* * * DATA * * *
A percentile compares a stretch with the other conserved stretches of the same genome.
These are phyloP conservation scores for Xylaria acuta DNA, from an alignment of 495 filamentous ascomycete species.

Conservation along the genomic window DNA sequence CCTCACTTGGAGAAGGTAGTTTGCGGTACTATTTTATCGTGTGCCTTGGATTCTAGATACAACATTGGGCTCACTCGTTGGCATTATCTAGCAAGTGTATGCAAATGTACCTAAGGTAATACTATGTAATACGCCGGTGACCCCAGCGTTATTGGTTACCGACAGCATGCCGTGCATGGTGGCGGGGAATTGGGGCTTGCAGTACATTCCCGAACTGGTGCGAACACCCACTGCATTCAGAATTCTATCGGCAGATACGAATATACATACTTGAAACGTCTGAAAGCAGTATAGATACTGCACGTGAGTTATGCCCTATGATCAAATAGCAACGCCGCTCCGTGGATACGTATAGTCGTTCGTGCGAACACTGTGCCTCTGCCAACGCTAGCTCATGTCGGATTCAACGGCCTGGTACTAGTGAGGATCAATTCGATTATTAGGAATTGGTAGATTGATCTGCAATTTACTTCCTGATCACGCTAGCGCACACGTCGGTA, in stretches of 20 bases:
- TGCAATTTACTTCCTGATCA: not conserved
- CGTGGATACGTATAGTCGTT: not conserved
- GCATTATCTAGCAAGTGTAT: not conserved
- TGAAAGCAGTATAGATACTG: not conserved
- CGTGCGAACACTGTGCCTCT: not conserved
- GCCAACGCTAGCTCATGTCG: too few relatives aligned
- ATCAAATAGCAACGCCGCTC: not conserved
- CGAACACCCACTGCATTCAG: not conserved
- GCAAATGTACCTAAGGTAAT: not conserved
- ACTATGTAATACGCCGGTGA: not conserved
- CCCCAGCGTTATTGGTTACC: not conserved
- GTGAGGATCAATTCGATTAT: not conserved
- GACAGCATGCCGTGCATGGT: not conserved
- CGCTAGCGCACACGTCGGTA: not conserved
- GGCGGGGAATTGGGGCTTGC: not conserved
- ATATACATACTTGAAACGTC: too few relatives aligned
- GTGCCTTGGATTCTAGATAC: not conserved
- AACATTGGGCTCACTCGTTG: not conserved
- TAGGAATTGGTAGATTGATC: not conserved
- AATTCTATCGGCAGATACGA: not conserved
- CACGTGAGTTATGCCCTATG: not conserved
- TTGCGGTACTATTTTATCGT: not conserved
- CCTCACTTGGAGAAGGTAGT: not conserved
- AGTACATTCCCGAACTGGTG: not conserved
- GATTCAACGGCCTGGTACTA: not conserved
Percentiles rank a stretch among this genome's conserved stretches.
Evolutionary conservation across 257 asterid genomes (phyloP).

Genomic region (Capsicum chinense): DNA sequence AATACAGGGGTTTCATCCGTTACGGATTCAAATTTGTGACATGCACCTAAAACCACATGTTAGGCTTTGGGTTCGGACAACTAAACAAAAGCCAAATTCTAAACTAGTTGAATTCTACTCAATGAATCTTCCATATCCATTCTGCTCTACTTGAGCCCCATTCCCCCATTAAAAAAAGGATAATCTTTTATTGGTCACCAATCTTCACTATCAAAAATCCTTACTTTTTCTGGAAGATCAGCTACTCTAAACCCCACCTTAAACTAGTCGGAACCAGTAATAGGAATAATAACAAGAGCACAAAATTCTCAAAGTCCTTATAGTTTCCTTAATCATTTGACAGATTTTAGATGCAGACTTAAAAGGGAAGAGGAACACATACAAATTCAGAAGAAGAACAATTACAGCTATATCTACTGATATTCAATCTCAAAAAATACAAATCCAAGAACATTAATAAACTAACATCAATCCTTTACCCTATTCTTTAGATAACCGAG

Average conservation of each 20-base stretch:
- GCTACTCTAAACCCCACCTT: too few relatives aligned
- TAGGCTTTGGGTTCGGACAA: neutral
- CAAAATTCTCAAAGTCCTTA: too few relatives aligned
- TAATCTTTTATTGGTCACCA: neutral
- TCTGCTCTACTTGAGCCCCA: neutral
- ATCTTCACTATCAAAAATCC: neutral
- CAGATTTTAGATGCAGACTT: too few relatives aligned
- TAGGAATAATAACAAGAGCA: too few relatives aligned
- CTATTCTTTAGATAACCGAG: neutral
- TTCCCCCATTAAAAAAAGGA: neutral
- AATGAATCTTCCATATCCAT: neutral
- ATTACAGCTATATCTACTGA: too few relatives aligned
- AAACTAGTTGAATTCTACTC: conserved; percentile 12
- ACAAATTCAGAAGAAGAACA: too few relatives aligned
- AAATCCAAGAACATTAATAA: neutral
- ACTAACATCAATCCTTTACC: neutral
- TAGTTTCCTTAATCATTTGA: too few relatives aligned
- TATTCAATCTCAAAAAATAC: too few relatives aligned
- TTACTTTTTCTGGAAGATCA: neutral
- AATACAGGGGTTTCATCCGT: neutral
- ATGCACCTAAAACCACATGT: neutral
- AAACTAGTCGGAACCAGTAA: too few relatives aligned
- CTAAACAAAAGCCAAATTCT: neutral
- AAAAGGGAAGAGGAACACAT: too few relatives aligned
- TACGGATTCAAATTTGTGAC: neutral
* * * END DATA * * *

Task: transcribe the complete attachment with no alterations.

A percentile compares a stretch with the other conserved stretches of the same genome.
These are phyloP conservation scores for Xylaria acuta DNA, from an alignment of 495 filamentous ascomycete species.

Conservation along the genomic window DNA sequence CCTCACTTGGAGAAGGTAGTTTGCGGTACTATTTTATCGTGTGCCTTGGATTCTAGATACAACATTGGGCTCACTCGTTGGCATTATCTAGCAAGTGTATGCAAATGTACCTAAGGTAATACTATGTAATACGCCGGTGACCCCAGCGTTATTGGTTACCGACAGCATGCCGTGCATGGTGGCGGGGAATTGGGGCTTGCAGTACATTCCCGAACTGGTGCGAACACCCACTGCATTCAGAATTCTATCGGCAGATACGAATATACATACTTGAAACGTCTGAAAGCAGTATAGATACTGCACGTGAGTTATGCCCTATGATCAAATAGCAACGCCGCTCCGTGGATACGTATAGTCGTTCGTGCGAACACTGTGCCTCTGCCAACGCTAGCTCATGTCGGATTCAACGGCCTGGTACTAGTGAGGATCAATTCGATTATTAGGAATTGGTAGATTGATCTGCAATTTACTTCCTGATCACGCTAGCGCACACGTCGGTA, in stretches of 20 bases:
- TGCAATTTACTTCCTGATCA: not conserved
- CGTGGATACGTATAGTCGTT: not conserved
- GCATTATCTAGCAAGTGTAT: not conserved
- TGAAAGCAGTATAGATACTG: not conserved
- CGTGCGAACACTGTGCCTCT: not conserved
- GCCAACGCTAGCTCATGTCG: too few relatives aligned
- ATCAAATAGCAACGCCGCTC: not conserved
- CGAACACCCACTGCATTCAG: not conserved
- GCAAATGTACCTAAGGTAAT: not conserved
- ACTATGTAATACGCCGGTGA: not conserved
- CCCCAGCGTTATTGGTTACC: not conserved
- GTGAGGATCAATTCGATTAT: not conserved
- GACAGCATGCCGTGCATGGT: not conserved
- CGCTAGCGCACACGTCGGTA: not conserved
- GGCGGGGAATTGGGGCTTGC: not conserved
- ATATACATACTTGAAACGTC: too few relatives aligned
- GTGCCTTGGATTCTAGATAC: not conserved
- AACATTGGGCTCACTCGTTG: not conserved
- TAGGAATTGGTAGATTGATC: not conserved
- AATTCTATCGGCAGATACGA: not conserved
- CACGTGAGTTATGCCCTATG: not conserved
- TTGCGGTACTATTTTATCGT: not conserved
- CCTCACTTGGAGAAGGTAGT: not conserved
- AGTACATTCCCGAACTGGTG: not conserved
- GATTCAACGGCCTGGTACTA: not conserved
Percentiles rank a stretch among this genome's conserved stretches.
Evolutionary conservation across 257 asterid genomes (phyloP).

Genomic region (Capsicum chinense): DNA sequence AATACAGGGGTTTCATCCGTTACGGATTCAAATTTGTGACATGCACCTAAAACCACATGTTAGGCTTTGGGTTCGGACAACTAAACAAAAGCCAAATTCTAAACTAGTTGAATTCTACTCAATGAATCTTCCATATCCATTCTGCTCTACTTGAGCCCCATTCCCCCATTAAAAAAAGGATAATCTTTTATTGGTCACCAATCTTCACTATCAAAAATCCTTACTTTTTCTGGAAGATCAGCTACTCTAAACCCCACCTTAAACTAGTCGGAACCAGTAATAGGAATAATAACAAGAGCACAAAATTCTCAAAGTCCTTATAGTTTCCTTAATCATTTGACAGATTTTAGATGCAGACTTAAAAGGGAAGAGGAACACATACAAATTCAGAAGAAGAACAATTACAGCTATATCTACTGATATTCAATCTCAAAAAATACAAATCCAAGAACATTAATAAACTAACATCAATCCTTTACCCTATTCTTTAGATAACCGAG

Average conservation of each 20-base stretch:
- GCTACTCTAAACCCCACCTT: too few relatives aligned
- TAGGCTTTGGGTTCGGACAA: neutral
- CAAAATTCTCAAAGTCCTTA: too few relatives aligned
- TAATCTTTTATTGGTCACCA: neutral
- TCTGCTCTACTTGAGCCCCA: neutral
- ATCTTCACTATCAAAAATCC: neutral
- CAGATTTTAGATGCAGACTT: too few relatives aligned
- TAGGAATAATAACAAGAGCA: too few relatives aligned
- CTATTCTTTAGATAACCGAG: neutral
- TTCCCCCATTAAAAAAAGGA: neutral
- AATGAATCTTCCATATCCAT: neutral
- ATTACAGCTATATCTACTGA: too few relatives aligned
- AAACTAGTTGAATTCTACTC: conserved; percentile 12
- ACAAATTCAGAAGAAGAACA: too few relatives aligned
- AAATCCAAGAACATTAATAA: neutral
- ACTAACATCAATCCTTTACC: neutral
- TAGTTTCCTTAATCATTTGA: too few relatives aligned
- TATTCAATCTCAAAAAATAC: too few relatives aligned
- TTACTTTTTCTGGAAGATCA: neutral
- AATACAGGGGTTTCATCCGT: neutral
- ATGCACCTAAAACCACATGT: neutral
- AAACTAGTCGGAACCAGTAA: too few relatives aligned
- CTAAACAAAAGCCAAATTCT: neutral
- AAAAGGGAAGAGGAACACAT: too few relatives aligned
- TACGGATTCAAATTTGTGAC: neutral